Afghanistan seems to feature as little more than a pretext for any number of internal demands, be it for more personnel or more equipment.
As for the troops themselves, the Afghan conflict appears as little more than an opportunity to keep them busy, a form of military exercise for the proper war that never comes.
It’s absurd and, given the wretched state in which Afghanistan now finds itself, tragic.

It is this, then, the ever-more desperate search for a reason for the war in Afghanistan, that left the British army to search for its own raison d’être. It has created a conflict of brutal surreality, where the military means have become their own end.

Gareth Porter, one of more astute observers of bad war, pulls together how Ike’s little warning half a century ago is now such an entrenched reality there might not be any way out of it without a giant public shit fit.
Via antiwar.com:

The CIA sought and obtained virtually unlimited freedom to carry out drone strikes in secrecy and without any meaningful oversight by Congress.
The Pentagon embraced the idea of the “long war,” a 20-year strategy envisioning the deployment of U.S. troops in dozens of countries, and the Army adopted the idea of “the era of persistent warfare” as its rationale for more budgetary resources.
The military budget doubled from 1998 to 2008 in the biggest explosion of military spending since the early 1950s — and now accounts for 56 percent of discretionary federal spending.
The military leadership used its political clout to ensure that U.S. forces would continue to fight in Afghanistan indefinitely, even after the premises of its strategy were shown to have been false.
Those moves have completed the process of creating a “permanent war state” – a set of institutions with the authority to wage largely secret wars across a vast expanse of the globe for the indefinite future.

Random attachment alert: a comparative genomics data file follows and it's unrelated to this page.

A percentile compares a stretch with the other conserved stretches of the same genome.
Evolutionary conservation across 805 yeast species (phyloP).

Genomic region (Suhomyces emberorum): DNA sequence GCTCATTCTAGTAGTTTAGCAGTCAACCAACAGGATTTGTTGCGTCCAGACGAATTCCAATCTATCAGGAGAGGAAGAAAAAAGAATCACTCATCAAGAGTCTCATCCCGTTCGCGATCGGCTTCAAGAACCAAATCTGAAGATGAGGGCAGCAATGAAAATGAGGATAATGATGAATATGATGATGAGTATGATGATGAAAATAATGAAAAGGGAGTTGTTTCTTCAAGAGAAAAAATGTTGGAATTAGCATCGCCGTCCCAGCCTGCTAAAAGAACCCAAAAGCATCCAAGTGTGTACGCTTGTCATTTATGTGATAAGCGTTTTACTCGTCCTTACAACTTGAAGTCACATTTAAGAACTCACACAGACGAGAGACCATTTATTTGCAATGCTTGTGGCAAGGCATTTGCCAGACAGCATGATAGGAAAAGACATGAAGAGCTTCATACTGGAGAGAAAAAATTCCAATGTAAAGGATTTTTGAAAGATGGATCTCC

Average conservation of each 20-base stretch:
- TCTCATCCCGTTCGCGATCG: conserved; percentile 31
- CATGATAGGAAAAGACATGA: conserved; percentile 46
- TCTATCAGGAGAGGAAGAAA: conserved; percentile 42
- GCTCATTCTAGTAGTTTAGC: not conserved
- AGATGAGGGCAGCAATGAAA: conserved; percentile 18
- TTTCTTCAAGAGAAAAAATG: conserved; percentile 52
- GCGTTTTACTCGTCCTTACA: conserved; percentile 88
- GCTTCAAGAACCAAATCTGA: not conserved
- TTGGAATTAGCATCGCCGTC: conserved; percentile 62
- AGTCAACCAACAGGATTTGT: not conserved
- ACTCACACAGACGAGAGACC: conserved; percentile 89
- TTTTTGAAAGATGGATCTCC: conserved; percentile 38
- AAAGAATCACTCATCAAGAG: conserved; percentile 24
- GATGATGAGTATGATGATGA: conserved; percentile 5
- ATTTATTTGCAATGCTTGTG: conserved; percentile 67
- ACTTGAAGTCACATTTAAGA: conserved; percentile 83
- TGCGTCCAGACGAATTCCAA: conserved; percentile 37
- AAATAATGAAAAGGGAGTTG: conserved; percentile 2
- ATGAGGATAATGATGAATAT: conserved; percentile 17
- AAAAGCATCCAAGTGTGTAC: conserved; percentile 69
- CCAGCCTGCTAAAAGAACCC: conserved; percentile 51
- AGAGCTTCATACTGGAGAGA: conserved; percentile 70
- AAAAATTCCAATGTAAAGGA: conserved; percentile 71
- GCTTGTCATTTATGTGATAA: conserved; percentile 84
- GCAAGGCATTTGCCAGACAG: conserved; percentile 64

The percentage of Americans who believe the war in Afghanistan is not worth fighting has now reached 60 percent for the first time. And as the crisis over the federal debt reaches it climax, the swollen defense budget should bear the brunt of deep budget cuts.

As early as 2005, a Pew Research Center survey found that, when respondents were given the opportunity to express a preference for budget cuts by major accounts, they opted to reduce military spending by 31 percent.
In another survey by the Pew Center a year ago, 76 percent of respondents, frustrated by the continued failure of the U.S. economy, wanted the United States to put top priority in its domestic problems.
The only thing missing from this picture is a grassroots political movement organized specifically to demand an end to the permanent war state.
Such a movement could establish firm legal restraints on the institutions that threaten American democracy through a massive educational and lobbying effort.
This is the right historical moment to harness the latent anti-militarist sentiment in the country to a conscious strategy for political change.

Fat chance, huh?
And even so — so it goes.